Together we go to Amatrice; unlike other cities, here is the maximum of emergency assistance. The hospital is severely damaged and few meters ahead there is a bulldozer digging, surrounded by hundreds of people who watch it; at the beginning the bulldozer tries to remove carefully the ruins, then, once it stops, the dog sniff out a human trail into the debris. The eyes are entirely focused on the dog, but no signal is captured; it is again the turn of the bulldozer.

Then we go to Prato village, a kilometer in north direction. There are a dozen people outside a house, the owner came back to take the TV and they are watching it on the street. They have not asked for help because they were not in an emergency situation, but now they live in a metal box with inflatable mattresses and blankets. The night was cold with 10 Celsius degrees and Giuseppina explains her drama: they are lucky to be alive, but their home is damaged and, knowing what happened to L’Aquila, they are afraid of the situation in the next winter.

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Marta instead is 82 years old, I tighten strongly her hand and keep tightening it during her narrative, her other hand holds a bag of medicine. She says openly: “I need comfort.” A disarming request. Needless explain her that, just 3 km away, the civil protection has set up camps where she can receive food, medicines, attention; the lady does not want to get away from there. In that moment it’s very sunny and, for protect herself, she was leaning against the house, visibly unsafe. The love for her home is so strong and I try to understand it, but it’s hard.

Another village, another drama: in Retrosi an old lady i scrying and arguing with her daughter, who tries to explain her the luck to be alive; they repeat the same phrases several times, while the husband moves the food into a bin and puts it safe.

Coming back in Amatrice, I am impressed by the amount of vehicles: all the Italian rescue teams are here and continues to arrive. We talk with Andrea, the head of the communications in the camp; he tells us that only there they have already set up 250 beds and they are finalizing the sewers and the picnic area for children. In a side square there is a dark car with clear damages caused by ruins, but no without rubble, and it has been put in the center of the square for the mass media.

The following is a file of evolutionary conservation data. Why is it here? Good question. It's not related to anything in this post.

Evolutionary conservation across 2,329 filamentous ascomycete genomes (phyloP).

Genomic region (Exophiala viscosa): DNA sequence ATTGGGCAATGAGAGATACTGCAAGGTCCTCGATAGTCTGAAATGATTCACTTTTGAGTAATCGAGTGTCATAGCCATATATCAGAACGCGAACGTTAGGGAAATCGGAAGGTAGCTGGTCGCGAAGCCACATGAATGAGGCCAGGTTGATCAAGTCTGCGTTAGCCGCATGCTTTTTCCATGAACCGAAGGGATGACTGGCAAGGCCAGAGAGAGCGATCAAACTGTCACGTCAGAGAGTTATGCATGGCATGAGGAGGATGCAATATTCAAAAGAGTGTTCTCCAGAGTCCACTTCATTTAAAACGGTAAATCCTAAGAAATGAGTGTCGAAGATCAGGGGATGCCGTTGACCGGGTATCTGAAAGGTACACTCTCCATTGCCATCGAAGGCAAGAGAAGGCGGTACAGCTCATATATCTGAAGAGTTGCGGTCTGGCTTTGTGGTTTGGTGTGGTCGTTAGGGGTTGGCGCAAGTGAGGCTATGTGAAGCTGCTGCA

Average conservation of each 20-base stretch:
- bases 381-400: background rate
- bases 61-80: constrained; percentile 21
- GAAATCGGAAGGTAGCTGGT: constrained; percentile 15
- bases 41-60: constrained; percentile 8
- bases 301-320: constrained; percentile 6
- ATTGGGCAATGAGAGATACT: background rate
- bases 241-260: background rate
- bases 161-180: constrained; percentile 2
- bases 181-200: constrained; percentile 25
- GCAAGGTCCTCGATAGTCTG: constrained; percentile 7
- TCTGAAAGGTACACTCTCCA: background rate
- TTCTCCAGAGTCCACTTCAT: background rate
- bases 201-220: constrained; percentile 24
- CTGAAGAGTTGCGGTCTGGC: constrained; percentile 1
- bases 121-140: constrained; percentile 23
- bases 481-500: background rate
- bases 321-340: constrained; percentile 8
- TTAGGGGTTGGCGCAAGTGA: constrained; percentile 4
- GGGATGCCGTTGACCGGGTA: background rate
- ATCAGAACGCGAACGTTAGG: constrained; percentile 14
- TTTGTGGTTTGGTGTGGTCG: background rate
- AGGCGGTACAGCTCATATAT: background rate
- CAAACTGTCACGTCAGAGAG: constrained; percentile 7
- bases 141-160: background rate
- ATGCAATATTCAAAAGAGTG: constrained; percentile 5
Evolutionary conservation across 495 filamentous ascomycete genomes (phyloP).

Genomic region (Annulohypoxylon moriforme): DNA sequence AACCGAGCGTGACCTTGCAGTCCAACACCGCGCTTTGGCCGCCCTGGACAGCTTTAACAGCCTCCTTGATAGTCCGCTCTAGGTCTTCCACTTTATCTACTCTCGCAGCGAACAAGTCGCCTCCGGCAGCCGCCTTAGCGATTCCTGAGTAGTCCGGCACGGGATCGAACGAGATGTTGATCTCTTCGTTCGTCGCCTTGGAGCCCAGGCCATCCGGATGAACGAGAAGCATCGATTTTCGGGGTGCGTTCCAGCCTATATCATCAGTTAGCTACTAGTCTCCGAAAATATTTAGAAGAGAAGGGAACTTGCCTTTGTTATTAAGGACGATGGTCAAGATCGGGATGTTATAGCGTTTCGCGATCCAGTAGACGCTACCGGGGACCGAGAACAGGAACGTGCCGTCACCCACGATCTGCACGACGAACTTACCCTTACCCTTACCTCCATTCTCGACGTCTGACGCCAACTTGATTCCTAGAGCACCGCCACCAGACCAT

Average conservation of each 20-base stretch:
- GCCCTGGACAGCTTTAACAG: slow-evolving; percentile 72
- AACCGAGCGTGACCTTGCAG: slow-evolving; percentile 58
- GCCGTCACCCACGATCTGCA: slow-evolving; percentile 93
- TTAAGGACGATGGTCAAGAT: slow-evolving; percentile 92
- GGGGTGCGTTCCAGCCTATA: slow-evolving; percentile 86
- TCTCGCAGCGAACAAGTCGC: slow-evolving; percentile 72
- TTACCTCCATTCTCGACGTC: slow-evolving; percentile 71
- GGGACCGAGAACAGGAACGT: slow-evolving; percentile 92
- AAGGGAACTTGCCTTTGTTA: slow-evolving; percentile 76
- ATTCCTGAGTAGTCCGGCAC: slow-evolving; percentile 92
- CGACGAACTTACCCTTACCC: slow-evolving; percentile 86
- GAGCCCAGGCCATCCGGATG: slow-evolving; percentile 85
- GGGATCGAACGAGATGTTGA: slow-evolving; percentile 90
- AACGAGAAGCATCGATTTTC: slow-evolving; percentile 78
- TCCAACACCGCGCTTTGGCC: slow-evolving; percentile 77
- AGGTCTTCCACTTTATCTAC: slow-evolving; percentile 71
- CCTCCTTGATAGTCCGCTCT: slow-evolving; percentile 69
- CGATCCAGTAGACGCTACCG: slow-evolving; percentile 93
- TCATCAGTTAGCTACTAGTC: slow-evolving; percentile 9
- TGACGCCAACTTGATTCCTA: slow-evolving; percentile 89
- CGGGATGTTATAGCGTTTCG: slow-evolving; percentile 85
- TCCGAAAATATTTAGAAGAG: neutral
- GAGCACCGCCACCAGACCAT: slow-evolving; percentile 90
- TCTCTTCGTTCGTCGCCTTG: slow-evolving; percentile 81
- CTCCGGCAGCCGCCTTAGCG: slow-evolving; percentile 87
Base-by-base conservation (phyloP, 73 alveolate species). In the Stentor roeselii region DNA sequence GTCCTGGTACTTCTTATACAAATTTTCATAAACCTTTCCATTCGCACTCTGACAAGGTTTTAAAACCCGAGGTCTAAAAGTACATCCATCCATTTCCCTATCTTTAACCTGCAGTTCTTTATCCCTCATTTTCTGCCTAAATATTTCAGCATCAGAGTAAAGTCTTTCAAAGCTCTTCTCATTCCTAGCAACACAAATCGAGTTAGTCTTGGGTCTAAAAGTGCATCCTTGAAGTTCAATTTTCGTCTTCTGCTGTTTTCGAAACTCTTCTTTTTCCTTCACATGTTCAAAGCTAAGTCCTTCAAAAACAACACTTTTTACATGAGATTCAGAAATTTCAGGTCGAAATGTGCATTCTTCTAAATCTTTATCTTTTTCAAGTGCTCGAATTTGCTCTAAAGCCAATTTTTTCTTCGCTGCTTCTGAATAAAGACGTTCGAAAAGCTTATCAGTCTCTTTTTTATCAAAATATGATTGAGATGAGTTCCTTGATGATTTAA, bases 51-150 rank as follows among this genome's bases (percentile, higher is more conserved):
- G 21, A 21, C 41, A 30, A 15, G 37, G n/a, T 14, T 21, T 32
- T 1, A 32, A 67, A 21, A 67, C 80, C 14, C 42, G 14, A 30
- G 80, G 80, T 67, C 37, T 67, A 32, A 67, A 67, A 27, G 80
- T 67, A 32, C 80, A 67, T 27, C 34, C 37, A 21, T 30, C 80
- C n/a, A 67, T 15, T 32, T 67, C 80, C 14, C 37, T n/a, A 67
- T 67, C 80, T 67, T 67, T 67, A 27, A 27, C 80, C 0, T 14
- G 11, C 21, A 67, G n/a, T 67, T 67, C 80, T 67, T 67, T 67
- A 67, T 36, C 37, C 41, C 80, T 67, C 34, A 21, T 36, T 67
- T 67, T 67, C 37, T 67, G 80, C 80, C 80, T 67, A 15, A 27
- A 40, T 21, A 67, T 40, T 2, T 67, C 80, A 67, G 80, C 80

Almost to street level, we see a mansard; I ask to people in that area how high was the building, they say six floors. The bulldozer works near  the sniffing dogs, while in a public garden under the trees there are groups of the mountain and caving rescue, families without a home, journalists from various nations that write, film and photograph the landscape. In another street there is another group of people, Mattia ask information and come back telling me that is the space for the police, there are families who wait for the identification of bodies. A little further on there is the school: there are two collapsed floors of the school complex Romulus Capranica, classrooms, a hall, the bell on the ground; on the opposite side of the garden there is still the panel that praised the 2012 seismic restructuring, no comment. Let’s go back to the north, to the villages.

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Saletta is appalling, I have no idea how these buildings were high, but the rubble reaches the sky. Here, 50% died, only 22 survived out of 44 inhabitants. A house with the writing “MMXVI” is perfectly in good conditions, showing that proper housing can easily face an earthquake of Richter magnitude equal to 6 in Italy. I sit down, I take off my helmet and get to talk to the forest service, arrived with the dogs and using the helicopter. Then a short but strong seismic tremor suggests us to run away from the walls and reminds us that it is not over yet.

In Illica i end the travel of the day, while the Association of Italian Chefs are preparing the next meal, a peasant complains about the excess of water and the lack of wine, many people laugh about this conversation and fortunately those affected people have still the desire to joke.

Guido